The organisation also says that the report on Nkandla "should be interrogated, not on the timing of its release, but the merits of the contents therein and the implications for the country."
To read the article titled, “Those implicated by Nkandla report should resign: SACC,” click here.Source:Times Live
The South African Broadcasting Corporation (SABC) chairperson, Ellen Zandile Tshabalala, has laughed off public protector, Thuli Madonsela's findings of irregularities in acting chief operating officer, Hlaudi Motsoeneng's salary.
Tshabalala states that Hlaudi is diligent and very capable, the members of the board are right behind him.
A group of opposition parties is laying criminal charges against Motsoeneng following a damning report, titled ‘When Governance and Ethics Fail,’ released by Madonsela on 17 February 2014.
To read the article titled, “SABC chief: Nevermind Thuli, long may Hlaudi reign,” click here.Source:Mail and Guardian
The Independent Producers Organisation (IPO) has called for an urgent intervention at the South African Broadcasting Corporation (SABC) following a damning report by Public Protector, Thuli Madonsela.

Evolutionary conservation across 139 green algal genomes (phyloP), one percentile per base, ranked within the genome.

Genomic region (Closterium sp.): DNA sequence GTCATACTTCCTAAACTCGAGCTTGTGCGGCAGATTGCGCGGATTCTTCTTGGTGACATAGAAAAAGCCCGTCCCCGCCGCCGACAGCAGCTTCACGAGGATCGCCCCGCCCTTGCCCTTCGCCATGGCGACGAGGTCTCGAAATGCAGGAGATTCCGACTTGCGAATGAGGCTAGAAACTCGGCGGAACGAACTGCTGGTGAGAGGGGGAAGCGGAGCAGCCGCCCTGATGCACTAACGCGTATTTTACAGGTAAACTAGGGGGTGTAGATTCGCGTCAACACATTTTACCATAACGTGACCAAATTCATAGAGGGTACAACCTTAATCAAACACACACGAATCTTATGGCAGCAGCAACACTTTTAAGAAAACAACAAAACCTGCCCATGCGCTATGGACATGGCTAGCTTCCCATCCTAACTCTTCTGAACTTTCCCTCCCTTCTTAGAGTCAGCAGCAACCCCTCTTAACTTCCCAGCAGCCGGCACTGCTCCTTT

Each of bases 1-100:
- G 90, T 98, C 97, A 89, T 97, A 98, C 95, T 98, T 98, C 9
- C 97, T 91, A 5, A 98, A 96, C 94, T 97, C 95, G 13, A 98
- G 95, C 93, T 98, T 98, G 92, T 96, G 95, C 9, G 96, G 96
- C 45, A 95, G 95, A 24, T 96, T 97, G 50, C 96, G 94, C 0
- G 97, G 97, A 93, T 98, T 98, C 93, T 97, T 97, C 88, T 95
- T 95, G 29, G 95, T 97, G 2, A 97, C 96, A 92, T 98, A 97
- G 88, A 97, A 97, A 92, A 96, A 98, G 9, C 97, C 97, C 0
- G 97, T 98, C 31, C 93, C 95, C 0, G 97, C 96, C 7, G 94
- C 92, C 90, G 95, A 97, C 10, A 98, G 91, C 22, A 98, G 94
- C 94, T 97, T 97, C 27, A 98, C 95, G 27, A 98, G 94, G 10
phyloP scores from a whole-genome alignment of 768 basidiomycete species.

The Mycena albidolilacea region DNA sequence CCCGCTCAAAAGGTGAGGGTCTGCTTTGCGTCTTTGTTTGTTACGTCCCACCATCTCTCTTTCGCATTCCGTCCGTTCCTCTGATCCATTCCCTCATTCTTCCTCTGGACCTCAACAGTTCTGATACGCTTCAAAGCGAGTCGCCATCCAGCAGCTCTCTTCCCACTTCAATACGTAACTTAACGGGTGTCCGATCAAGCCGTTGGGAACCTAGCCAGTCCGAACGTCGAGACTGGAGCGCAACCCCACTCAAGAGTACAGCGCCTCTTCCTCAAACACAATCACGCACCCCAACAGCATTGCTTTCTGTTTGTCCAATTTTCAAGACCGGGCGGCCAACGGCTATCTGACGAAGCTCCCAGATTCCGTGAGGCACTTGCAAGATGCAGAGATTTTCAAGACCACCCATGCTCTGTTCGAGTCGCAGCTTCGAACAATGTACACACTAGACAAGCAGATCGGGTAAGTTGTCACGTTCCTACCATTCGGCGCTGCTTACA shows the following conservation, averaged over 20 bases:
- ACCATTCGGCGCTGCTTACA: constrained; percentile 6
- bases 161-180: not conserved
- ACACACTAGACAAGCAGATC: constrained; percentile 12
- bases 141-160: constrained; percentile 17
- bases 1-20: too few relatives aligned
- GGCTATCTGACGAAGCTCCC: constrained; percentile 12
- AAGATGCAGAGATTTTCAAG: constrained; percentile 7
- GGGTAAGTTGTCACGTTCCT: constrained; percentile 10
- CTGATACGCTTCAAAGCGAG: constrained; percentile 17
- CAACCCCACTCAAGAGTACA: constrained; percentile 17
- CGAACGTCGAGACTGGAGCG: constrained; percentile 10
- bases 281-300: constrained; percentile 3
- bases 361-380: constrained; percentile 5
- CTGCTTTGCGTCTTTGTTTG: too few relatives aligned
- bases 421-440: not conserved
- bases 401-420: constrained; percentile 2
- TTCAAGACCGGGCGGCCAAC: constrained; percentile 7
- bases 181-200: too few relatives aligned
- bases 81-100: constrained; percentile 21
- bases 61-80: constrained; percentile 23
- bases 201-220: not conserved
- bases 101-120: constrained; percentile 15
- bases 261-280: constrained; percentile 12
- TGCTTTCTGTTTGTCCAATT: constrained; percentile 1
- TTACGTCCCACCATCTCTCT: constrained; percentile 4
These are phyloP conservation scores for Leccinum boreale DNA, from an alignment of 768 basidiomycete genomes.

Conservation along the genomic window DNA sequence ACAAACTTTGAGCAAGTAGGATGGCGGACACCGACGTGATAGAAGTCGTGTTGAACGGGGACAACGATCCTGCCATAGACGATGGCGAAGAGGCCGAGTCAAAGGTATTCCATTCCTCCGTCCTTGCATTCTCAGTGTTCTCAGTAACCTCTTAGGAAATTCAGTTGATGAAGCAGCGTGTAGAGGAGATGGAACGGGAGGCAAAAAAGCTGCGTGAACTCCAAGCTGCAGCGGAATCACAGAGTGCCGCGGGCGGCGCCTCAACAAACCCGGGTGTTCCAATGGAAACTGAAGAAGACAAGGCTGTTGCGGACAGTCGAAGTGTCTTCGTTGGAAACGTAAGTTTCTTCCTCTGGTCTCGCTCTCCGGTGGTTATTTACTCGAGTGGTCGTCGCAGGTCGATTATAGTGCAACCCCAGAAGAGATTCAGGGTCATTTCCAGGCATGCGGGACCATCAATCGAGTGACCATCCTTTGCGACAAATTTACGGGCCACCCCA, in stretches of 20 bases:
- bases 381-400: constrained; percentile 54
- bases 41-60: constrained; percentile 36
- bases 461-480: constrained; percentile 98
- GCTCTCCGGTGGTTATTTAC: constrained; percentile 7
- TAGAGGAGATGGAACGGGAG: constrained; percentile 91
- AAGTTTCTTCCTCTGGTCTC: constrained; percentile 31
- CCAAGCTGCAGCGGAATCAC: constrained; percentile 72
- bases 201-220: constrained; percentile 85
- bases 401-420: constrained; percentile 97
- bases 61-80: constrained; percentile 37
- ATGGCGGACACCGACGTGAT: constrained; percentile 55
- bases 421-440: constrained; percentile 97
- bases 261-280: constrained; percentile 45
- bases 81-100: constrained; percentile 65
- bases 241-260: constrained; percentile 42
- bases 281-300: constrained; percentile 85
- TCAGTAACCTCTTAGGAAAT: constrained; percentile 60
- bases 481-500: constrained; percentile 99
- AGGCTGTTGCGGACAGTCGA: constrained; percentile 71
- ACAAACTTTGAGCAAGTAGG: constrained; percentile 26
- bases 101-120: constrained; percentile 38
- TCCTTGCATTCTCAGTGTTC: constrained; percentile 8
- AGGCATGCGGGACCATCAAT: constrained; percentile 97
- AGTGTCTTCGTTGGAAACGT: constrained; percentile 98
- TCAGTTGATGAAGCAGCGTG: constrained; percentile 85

The IPO appeals to all institutions designed to provide oversight - Parliament, the shareholder in the department of communications, and Independent Communications Authority of South Africa - to exercise their mandate and to intervene urgently.
The organisation, which represents the majority of South Africa's working producers, says it is concerned and distressed by the continuing instability at the SABC.
To read the article titled, “Urgent intervention needed at SABC: IPO,” click here.Source:Times Live
Zimbabwean civil society groups have expressed their unrelenting disapproval of the breakdown of public accountability and called on the government to urgently set up a commission of enquiry into corporate corruption.
In a joint statement, 66 civil society groups states that the commission should investigate 'obscene salaries' and other underhand dealings in the local government and public sector.
The groups also called on the country’s President, Robert Mugabe, to break his silence on corruption, in which his aides and close allies have been named.
To read the article titled, “Civil society call for commission of enquiry Into corporate corruption,” click here.Source:All Africa